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Paul Ryan defends Jim Jordan as another wrestler comes forward with allegations

Eric Garcia, CQ-Roll Call on

Published in Political News

WASHINGTON -- House Speaker Paul D. Ryan defended Ohio Rep. Jim Jordan on Wednesday as Jordan faces allegations he ignored sexual abuse while he was a college wrestling coach.

Ryan said he spoke with Jordan last weekend amid news Jordan's nephew, a wrestler at the University of Wisconsin, was killed in a car accident.

Jordan is facing allegations from multiple former wrestlers at Ohio State University that he ignored stories of sexual abuse by team physician Dr. Richard Strauss. Jordan was an assistant wrestling coach from 1986 to 1994.

On Wednesday, an eighth wrestler told CNN that Jordan knew about Strauss' abuse.

But Ryan praised Jordan's honesty and integrity in his news conference.

"Jim Jordan is a friend of mine," Ryan said. "We haven't always agreed with each other over the years. But I've always known Jim Jordan to be a man of honesty and a man of integrity."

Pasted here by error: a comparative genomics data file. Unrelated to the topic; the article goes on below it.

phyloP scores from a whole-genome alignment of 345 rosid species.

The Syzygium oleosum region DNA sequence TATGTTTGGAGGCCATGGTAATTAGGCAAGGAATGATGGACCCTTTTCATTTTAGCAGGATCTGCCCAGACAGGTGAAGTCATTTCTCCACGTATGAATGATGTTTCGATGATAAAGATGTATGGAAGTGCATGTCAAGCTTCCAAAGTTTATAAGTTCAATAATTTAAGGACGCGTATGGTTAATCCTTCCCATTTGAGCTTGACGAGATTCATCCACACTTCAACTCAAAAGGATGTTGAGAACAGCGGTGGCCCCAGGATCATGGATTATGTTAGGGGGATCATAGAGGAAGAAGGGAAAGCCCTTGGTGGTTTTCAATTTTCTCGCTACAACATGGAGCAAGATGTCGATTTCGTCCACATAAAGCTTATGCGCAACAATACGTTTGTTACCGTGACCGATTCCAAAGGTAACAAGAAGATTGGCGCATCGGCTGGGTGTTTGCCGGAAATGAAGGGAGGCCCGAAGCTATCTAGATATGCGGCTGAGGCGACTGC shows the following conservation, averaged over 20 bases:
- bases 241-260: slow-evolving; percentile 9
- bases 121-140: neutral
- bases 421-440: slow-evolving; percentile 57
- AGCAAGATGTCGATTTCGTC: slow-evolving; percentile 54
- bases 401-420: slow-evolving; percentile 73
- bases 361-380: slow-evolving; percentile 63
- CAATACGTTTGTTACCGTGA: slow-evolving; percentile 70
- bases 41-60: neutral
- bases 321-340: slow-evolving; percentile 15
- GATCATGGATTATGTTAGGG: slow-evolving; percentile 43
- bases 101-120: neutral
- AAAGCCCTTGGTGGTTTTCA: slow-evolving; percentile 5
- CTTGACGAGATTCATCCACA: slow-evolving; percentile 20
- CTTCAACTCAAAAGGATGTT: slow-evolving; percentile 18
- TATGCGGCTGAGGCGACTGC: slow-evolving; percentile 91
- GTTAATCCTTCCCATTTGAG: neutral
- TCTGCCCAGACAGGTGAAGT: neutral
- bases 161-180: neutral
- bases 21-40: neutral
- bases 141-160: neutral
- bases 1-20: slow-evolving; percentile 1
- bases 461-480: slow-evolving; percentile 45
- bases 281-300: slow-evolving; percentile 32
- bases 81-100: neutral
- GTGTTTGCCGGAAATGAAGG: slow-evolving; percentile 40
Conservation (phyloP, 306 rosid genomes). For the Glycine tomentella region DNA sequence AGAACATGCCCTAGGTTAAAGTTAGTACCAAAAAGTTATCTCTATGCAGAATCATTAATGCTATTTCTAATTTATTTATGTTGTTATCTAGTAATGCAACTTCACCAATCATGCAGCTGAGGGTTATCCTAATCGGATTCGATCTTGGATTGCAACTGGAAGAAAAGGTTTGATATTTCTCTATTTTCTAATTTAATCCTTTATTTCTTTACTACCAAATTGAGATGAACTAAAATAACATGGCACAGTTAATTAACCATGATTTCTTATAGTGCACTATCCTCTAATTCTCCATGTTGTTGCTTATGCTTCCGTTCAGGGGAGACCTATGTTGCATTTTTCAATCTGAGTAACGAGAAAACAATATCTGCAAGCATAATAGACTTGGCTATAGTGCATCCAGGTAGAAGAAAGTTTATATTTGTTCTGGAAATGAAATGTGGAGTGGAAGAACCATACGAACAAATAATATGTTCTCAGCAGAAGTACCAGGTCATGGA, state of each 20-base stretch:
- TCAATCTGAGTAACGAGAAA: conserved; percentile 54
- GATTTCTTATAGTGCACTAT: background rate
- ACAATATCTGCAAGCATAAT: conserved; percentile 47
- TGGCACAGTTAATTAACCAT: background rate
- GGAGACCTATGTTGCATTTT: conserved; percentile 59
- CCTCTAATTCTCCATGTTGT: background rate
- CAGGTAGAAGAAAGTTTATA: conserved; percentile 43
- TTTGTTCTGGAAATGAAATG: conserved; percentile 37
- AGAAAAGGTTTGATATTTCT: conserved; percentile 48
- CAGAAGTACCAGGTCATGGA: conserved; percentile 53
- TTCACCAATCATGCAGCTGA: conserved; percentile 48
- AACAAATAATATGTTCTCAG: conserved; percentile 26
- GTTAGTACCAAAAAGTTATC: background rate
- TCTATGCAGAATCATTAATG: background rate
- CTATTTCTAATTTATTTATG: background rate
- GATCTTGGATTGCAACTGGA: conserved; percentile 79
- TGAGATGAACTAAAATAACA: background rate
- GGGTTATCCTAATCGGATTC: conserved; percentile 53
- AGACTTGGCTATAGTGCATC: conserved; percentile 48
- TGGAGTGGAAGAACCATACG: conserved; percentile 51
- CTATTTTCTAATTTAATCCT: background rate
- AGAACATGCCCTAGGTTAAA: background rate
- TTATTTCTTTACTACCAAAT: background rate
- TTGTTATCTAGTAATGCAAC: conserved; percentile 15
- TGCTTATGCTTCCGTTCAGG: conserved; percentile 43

Ryan also responded to calls for an investigation by the House Ethics Committee by saying it would be out of the House's purview.

"The Ethics committee here investigates things that members do while they were here, not things that happened a couple of decades ago," Ryan said.

When the allegations first surfaced last week, Ryan spokesman Doug Andres said the allegations were serious and "the speaker will await the findings of that inquiry" that OSU was conducting.

Since then, House Majority Leader Kevin McCarthy, Whip Steve Scalise, members of the House Freedom Caucus and Republican leaders in Jordan's district have defended him, going as far as to say it could be a Democratic hit job.

Ryan also criticized former FBI lawyer Lisa Page for not testifying before the House Judiciary Committee on Wednesday despite a congressional subpoena.

Page is under scrutiny after an inspector general report found her and FBI counterintelligence agent Peter Strzok exchanged texts critical of then-presidential candidate Donald Trump.

"She has an obligation to come testify," Ryan said. "If she wants to come plead the Fifth, that's her choice, but a subpoena to testify before Congress is not optional."

Page's attorney Amy Andress said her client will testify, but didn't have time to prepare for the hearing.

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